Britain continued to fund the police force of the Democratic Republic of Congo for almost 12 months after officers “summarily executed” at least nine people, including a child.
Another 32 men and boys disappeared during a police offensive in the capital, Kinshasa, codenamed “Operation Punch”. Of these, 29 are still missing including two 16-year-olds.
The first public reports of police brutality emerged within two weeks of the launch of Operation Likofi – meaning “Punch” - on Nov 15 last year.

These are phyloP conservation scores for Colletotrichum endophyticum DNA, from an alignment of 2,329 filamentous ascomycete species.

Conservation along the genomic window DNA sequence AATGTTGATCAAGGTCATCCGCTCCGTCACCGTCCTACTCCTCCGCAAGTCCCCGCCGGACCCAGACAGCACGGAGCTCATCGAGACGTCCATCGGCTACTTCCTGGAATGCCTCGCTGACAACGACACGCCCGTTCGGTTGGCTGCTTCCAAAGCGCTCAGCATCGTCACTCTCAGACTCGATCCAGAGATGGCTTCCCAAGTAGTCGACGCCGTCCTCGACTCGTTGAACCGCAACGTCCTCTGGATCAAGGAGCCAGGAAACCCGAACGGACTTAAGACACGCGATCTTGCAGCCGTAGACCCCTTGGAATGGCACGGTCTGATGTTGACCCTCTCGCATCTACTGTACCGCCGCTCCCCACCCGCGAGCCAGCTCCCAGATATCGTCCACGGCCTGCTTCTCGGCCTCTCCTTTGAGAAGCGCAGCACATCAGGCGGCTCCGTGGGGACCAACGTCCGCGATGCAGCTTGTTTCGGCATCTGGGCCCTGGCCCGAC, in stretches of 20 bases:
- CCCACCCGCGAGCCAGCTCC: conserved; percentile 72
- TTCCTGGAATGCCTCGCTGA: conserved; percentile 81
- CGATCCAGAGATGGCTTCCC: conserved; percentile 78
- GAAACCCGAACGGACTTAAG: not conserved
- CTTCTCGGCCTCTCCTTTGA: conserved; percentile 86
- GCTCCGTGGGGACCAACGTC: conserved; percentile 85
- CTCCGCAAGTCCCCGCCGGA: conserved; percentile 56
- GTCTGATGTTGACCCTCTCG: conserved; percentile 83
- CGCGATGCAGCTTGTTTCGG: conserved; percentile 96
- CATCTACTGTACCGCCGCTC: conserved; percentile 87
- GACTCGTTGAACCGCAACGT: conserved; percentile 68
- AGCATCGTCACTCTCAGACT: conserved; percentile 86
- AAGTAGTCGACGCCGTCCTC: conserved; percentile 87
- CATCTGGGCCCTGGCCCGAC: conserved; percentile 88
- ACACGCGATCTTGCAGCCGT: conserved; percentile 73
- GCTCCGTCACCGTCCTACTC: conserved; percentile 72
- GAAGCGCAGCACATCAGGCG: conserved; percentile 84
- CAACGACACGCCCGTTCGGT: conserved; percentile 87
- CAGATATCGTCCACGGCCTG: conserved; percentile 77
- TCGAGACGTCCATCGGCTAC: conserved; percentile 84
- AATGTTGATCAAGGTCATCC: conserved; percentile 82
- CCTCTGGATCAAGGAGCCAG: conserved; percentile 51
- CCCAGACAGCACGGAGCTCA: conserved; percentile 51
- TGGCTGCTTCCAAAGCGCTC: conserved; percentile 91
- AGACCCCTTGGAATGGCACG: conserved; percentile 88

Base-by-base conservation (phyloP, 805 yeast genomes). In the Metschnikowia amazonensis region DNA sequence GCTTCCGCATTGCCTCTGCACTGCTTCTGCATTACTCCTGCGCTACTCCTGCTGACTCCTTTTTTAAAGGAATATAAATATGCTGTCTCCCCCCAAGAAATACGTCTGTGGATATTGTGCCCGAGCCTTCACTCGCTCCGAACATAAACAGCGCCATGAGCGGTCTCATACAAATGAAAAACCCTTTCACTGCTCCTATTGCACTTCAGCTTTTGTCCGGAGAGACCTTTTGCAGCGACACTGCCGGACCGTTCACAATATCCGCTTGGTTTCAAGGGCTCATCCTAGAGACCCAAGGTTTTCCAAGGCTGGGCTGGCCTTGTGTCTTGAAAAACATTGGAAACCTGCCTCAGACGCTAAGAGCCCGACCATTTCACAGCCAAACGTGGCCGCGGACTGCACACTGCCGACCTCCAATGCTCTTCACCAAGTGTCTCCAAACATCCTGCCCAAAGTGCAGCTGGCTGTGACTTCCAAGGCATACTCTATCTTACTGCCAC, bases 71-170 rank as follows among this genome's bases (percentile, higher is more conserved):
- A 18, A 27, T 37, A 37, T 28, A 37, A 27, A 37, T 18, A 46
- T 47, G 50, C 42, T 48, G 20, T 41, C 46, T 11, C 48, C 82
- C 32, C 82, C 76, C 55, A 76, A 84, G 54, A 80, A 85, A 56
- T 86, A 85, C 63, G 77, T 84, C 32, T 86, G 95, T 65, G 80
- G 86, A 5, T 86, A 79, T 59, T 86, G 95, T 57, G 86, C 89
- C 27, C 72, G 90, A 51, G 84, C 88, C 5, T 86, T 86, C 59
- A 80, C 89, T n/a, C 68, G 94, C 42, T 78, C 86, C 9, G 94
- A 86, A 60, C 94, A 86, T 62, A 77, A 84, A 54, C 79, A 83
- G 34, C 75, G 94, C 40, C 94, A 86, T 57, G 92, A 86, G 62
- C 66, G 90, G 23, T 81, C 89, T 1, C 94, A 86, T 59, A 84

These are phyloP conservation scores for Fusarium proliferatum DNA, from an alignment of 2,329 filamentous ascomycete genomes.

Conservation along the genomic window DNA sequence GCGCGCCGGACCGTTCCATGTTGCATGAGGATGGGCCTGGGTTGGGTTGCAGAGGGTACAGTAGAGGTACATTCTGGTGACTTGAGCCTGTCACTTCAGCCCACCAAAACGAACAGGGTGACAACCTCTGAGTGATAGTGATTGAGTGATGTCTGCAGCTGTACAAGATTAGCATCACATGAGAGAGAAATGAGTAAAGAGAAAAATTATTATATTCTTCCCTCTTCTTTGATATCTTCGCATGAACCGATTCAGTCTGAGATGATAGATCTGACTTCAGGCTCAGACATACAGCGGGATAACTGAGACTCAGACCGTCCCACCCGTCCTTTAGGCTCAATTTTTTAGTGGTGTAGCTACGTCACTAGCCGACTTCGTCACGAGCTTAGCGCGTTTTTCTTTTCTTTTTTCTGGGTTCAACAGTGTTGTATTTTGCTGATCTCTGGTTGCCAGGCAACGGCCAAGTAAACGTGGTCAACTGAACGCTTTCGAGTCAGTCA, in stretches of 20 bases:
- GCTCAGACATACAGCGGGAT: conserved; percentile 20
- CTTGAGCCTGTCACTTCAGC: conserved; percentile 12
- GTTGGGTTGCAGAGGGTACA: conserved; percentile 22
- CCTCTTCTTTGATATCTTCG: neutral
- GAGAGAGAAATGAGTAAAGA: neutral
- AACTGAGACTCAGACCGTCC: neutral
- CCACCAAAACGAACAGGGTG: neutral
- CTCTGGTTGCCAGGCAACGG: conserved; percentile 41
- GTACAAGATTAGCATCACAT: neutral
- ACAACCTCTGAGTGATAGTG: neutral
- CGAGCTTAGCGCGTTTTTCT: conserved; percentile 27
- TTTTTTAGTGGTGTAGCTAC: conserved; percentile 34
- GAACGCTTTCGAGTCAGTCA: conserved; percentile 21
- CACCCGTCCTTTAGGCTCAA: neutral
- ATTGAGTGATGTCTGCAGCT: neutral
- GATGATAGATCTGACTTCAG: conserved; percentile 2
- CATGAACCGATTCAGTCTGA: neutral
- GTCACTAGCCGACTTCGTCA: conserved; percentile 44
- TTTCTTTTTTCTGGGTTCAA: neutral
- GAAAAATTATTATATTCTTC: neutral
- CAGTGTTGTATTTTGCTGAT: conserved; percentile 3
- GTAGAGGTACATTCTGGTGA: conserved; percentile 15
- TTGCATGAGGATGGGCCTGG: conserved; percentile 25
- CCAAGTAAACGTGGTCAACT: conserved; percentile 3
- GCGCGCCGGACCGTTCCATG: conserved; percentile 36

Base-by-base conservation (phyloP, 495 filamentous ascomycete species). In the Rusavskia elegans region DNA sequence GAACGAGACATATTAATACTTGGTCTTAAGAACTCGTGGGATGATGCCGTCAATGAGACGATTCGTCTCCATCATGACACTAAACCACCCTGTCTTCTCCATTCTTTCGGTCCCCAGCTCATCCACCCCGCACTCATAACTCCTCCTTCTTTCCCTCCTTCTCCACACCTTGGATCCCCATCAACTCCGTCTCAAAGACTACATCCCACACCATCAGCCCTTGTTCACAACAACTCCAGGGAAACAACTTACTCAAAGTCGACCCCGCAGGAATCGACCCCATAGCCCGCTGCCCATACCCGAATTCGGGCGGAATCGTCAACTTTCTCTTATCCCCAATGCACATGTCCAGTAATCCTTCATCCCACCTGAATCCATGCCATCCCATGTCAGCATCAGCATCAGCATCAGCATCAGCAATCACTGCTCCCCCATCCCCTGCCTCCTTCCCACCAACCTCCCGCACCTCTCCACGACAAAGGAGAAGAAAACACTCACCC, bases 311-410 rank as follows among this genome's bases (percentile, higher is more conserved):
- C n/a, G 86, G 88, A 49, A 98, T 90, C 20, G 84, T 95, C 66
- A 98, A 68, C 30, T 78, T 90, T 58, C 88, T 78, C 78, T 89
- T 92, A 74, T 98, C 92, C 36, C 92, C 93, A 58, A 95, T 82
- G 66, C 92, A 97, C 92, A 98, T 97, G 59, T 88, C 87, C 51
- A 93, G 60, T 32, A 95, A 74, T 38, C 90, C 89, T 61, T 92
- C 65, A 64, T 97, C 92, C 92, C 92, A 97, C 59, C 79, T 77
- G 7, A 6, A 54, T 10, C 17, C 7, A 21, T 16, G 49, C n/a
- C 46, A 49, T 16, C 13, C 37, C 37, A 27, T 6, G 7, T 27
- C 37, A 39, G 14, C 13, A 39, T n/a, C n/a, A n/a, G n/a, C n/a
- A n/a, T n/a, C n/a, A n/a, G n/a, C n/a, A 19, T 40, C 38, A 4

On Nov 27, the United Nations Children’s Fund (Unicef) and the UN peacekeeping mission in Congo issued a joint press release voicing alarm over “reports of disappearance and assassination of young men and
children in some communes of Kinshasa”.
At the time, the UN agencies said that about 20 people, including 12 children, had been killed. They urged “immediate steps” to “put an end to such acts”.
Despite this public statement, however, the Department for International Development (Dfid) continued to fund Congo’s police for almost another year.
Dfid suspended its “Security Sector Accountability and Police Reform Programme” this month, following a UN report in October which confirmed nine deaths and numerous other violations during Operation Punch.
Our IP Address: